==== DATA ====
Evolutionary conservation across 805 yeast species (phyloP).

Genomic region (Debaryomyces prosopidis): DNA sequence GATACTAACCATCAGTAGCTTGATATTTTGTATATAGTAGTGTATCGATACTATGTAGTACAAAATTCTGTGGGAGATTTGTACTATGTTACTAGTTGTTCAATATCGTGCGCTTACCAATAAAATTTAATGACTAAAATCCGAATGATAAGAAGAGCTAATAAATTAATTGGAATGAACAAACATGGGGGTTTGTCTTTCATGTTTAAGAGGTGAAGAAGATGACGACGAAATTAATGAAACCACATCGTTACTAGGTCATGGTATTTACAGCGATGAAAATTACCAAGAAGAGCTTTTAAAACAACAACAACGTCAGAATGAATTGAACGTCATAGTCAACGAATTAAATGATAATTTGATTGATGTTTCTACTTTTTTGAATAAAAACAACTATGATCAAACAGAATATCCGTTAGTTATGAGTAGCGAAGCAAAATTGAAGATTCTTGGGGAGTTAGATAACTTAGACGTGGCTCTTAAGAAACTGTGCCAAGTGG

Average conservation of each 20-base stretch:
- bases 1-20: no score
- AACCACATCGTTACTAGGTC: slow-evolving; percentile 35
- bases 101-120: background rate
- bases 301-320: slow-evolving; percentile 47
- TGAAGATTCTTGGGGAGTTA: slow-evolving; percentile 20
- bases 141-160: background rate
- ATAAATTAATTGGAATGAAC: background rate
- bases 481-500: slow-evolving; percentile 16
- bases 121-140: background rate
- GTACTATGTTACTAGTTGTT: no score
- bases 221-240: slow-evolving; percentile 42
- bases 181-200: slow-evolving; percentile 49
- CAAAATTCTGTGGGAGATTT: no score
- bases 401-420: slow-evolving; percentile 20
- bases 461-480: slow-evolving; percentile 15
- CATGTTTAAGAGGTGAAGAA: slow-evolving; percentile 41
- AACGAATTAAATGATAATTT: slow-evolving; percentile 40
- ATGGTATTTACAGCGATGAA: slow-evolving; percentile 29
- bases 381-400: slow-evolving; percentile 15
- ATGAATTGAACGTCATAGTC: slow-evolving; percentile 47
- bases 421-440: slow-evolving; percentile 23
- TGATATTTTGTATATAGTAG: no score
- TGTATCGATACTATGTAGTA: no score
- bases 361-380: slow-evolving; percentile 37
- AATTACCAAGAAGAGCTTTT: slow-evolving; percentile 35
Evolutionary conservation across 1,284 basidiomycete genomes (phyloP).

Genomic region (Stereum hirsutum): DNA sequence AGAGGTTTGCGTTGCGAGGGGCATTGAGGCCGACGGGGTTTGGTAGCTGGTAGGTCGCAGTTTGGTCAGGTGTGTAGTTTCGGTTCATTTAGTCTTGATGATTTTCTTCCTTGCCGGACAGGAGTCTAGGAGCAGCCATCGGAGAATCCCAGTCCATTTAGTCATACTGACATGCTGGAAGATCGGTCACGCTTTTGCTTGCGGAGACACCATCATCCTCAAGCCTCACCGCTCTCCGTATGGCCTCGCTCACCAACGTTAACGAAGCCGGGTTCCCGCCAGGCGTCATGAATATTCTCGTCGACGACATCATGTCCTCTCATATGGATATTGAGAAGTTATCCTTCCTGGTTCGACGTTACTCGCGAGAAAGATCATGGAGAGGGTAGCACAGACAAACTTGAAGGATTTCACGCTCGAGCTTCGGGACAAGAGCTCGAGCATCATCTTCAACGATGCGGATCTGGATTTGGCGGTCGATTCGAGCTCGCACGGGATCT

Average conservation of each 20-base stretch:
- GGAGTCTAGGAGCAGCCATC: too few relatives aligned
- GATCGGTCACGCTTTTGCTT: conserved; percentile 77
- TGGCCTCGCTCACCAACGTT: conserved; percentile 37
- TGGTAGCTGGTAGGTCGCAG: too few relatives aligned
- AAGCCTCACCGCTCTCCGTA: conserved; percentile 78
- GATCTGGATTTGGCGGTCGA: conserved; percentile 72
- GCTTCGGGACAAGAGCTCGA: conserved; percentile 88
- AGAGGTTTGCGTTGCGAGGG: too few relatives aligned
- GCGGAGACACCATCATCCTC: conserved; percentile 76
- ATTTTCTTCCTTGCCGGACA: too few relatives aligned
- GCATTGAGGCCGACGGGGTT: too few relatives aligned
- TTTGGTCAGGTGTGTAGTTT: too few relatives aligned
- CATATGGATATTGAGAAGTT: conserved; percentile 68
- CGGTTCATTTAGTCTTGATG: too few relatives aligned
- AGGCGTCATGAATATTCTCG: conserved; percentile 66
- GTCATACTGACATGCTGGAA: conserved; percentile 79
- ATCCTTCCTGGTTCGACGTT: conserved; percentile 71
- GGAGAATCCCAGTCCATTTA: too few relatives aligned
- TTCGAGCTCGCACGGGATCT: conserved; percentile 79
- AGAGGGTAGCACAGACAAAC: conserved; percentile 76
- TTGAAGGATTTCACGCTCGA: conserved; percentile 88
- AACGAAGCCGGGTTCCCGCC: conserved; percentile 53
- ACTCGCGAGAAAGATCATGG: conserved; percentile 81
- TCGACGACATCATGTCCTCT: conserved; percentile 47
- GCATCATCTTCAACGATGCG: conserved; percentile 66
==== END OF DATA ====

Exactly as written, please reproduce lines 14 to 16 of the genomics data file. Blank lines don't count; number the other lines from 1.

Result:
- bases 221-240: slow-evolving; percentile 42
- bases 181-200: slow-evolving; percentile 49
- CAAAATTCTGTGGGAGATTT: no score